Newspapers are helping to "fuel racism" by the ways in which they portray young black footballers, says Manchester City forward Raheem Sterling.
It comes after Sterling, 24, faced alleged racist abuse from Chelsea fans during City's 2-0 defeat at Stamford Bridge on Saturday.
Chelsea and the Metropolitan Police are investigating the allegations.
"All I have to say is have a second thought about fair publicity and give all players an equal chance," he said.
In a post on Instagram, Sterling said he "had to laugh" when he heard the alleged racist remarks during the game because he expects "no better".
His comments came the day after police in Scotland arrested two fans for allegedly directing racial abuse at Motherwell substitute Christian Mbulu during his side's defeat at Hearts.
In his post, England international Sterling cites newspaper headlines about team-mates Tosin Adarabioyo and Phil Foden buying houses.
The headline referring to 21-year-old defender Adarabioyo - who is on loan at West Brom - focuses on how he spent £2.25m on a property "despite having never started a Premier League match".
By contrast, midfielder Foden, 18, "buys a £2m home for his mum" and is later described as having "set up a future".
"You have two young players starting out their careers - both play for the same team, both have done the right thing, which is buy a new house for their mothers who have put in a lot of time and love into helping them get where they are," Sterling said.
"But look at how the newspapers get their message across for the young black player and then for the young white player.
"I think this is unacceptable, both innocent, have not done a thing wrong but just by the way it has been worded, this young black kid is looked at in a bad light, which helps fuel racism and aggressive behaviour."
Ian Wright says the media criticism of Raheem Sterling is 'tinged with racism'.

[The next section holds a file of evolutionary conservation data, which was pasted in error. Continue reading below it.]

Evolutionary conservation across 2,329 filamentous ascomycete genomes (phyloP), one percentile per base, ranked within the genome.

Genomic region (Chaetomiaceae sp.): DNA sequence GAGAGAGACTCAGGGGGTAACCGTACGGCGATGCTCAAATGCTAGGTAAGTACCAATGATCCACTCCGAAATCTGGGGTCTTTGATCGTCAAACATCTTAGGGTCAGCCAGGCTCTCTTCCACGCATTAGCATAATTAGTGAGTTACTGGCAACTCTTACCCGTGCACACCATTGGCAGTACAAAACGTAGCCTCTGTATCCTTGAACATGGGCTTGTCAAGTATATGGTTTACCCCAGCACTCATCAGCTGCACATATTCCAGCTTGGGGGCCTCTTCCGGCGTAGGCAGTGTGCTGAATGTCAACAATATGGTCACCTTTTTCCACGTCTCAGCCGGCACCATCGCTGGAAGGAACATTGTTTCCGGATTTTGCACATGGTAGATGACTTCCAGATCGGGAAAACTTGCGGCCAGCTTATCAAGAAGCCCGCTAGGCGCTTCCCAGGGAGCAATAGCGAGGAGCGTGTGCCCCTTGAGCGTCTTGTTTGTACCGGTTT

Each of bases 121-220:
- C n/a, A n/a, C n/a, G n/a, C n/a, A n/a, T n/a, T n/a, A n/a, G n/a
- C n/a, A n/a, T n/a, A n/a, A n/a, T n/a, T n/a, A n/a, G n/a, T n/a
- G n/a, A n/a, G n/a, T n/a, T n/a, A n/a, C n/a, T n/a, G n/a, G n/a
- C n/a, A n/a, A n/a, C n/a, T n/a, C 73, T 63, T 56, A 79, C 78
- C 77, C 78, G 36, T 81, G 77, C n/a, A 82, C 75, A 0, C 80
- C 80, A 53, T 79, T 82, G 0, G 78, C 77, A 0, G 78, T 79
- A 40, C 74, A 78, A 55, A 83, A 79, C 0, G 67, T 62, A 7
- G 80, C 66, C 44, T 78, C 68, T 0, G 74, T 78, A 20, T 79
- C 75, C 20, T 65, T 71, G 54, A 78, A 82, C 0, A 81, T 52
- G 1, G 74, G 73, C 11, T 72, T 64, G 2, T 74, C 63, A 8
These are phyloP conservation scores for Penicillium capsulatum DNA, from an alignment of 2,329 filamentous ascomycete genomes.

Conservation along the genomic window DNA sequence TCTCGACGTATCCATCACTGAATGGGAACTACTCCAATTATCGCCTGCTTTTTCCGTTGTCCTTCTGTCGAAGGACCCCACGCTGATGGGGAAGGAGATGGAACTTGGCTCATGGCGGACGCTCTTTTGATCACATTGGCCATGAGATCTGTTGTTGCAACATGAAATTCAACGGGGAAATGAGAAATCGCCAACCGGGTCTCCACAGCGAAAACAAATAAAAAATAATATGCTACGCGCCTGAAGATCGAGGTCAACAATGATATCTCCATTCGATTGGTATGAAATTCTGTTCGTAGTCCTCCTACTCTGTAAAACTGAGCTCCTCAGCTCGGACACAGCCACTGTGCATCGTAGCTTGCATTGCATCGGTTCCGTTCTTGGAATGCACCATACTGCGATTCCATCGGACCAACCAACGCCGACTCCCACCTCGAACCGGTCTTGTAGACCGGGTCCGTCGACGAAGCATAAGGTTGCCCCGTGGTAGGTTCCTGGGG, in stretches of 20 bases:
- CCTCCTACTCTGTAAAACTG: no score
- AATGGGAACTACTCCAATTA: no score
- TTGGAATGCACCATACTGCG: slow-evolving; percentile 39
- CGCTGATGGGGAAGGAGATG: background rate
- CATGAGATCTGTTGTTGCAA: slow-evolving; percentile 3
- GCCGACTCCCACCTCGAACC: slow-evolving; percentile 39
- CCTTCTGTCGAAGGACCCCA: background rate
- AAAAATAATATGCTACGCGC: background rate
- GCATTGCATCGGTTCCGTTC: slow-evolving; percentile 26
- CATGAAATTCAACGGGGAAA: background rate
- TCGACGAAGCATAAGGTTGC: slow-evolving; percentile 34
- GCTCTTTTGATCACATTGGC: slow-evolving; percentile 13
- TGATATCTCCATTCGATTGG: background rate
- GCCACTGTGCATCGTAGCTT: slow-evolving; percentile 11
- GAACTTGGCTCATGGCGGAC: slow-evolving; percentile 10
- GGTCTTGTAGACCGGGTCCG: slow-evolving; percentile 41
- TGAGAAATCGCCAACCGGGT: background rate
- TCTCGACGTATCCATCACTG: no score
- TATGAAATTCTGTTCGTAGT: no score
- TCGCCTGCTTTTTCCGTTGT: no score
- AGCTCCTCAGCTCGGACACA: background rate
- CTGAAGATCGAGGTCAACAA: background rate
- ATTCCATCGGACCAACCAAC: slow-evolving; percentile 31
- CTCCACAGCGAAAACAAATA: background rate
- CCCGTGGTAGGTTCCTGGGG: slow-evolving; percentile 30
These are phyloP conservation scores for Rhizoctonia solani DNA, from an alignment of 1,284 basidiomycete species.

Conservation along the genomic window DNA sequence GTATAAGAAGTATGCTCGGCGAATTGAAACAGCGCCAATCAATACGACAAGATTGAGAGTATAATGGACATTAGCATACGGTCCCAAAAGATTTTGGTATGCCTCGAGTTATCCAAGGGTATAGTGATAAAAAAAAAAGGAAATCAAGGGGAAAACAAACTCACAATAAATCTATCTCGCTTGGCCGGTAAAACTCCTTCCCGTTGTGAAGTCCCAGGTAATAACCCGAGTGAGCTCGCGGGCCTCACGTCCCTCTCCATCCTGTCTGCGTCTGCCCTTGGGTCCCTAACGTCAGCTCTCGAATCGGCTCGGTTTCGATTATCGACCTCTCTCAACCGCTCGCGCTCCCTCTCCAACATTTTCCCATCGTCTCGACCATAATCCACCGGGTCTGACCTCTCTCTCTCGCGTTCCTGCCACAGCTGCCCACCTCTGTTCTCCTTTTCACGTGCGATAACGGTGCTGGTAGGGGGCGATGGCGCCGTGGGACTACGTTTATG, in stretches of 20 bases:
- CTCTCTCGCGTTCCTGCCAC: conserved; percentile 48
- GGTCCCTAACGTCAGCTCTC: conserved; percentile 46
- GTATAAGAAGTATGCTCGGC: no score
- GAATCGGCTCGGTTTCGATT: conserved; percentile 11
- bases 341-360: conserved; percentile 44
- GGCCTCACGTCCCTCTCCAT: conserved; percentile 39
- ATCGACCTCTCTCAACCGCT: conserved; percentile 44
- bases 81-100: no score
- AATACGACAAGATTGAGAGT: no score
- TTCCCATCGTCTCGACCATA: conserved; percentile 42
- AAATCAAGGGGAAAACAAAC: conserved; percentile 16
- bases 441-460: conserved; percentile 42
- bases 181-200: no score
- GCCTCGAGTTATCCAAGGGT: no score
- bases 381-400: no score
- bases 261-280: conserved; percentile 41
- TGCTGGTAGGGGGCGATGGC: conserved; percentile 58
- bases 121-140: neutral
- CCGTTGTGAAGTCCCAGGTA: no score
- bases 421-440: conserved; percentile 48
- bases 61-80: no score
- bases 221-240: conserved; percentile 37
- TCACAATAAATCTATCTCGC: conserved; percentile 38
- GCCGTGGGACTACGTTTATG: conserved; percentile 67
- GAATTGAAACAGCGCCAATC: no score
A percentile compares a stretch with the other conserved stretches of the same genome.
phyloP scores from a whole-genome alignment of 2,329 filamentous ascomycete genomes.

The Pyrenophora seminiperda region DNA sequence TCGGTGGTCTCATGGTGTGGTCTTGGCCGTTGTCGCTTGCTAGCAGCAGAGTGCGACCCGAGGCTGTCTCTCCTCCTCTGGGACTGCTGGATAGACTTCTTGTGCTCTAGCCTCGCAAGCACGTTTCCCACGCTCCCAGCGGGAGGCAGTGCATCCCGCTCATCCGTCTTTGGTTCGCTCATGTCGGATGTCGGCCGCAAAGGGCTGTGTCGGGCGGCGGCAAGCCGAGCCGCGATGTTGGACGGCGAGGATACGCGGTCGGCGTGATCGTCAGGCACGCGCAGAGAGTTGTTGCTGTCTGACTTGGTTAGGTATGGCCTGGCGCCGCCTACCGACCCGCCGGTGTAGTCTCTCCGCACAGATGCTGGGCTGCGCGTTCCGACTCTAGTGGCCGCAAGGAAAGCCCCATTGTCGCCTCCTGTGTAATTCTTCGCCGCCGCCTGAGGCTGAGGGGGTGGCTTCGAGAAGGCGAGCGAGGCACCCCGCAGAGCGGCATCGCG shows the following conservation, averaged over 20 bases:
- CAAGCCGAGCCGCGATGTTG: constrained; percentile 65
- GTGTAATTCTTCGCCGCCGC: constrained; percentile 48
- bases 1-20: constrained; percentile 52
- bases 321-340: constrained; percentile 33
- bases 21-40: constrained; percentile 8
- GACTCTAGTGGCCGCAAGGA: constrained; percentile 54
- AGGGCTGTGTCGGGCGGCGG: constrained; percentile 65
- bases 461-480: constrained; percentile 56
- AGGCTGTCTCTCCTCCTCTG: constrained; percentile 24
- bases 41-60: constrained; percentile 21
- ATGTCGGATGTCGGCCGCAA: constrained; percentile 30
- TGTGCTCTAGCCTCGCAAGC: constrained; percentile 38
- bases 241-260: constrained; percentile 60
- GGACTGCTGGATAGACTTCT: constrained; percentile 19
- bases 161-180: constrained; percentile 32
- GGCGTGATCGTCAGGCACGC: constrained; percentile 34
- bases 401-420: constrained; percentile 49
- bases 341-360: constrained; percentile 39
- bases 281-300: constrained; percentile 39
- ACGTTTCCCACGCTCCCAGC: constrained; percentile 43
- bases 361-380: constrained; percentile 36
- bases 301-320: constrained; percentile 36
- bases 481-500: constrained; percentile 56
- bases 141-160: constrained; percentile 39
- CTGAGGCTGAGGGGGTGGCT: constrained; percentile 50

Sterling has frequently found himself at the centre of attention throughout his career, most recently for a tattoo of a rifle on his leg earlier this year.
He later defended the tattoo, saying it had a "deeper meaning" and referred to his late father, who was killed in Kingston, Jamaica.
That followed criticism for proposing to his girlfriend, purchasing clothes at high-street chain Primark, and even for buying his mother a house.
In June, he said he longer worried about criticism of his lifestyle in a piece with the Players' Tribune.
'There is no leadership at the top of the game' - Kick it Out
Lord Ouseley, the founder of anti-discrimination body Kick it Out, has called for leaders in football to deal with racism "at the top".
"What happened at Chelsea shows what is still going on in football," he told BBC Sport.
"Where is [Premier League chief executive] Richard Scudamore, where is [FA chairman] Greg Clarke, where is Chelsea's chairman [Bruce Buck] - they should have been talking out last night and it has to be dealt with at the top.
"We do not have any leadership at the top of the game to speak out, they just rely on Kick it Out.
"The print media often targets all footballers, not just black players, but we have already made comments about the way Raheem Sterling has been treated differently by the media.
"He has received bad press over the last few years because of his lifestyle and clearly there are issues from potential stories adding to prejudice and I have every sympathy for him.
"It was awful, but it didn't appear to me that Raheem told the referee in the first place. Players know if they are abused in any way they have to tell the referee. All players know the referee is in charge and has a duty of care, and the referee can remove those people. "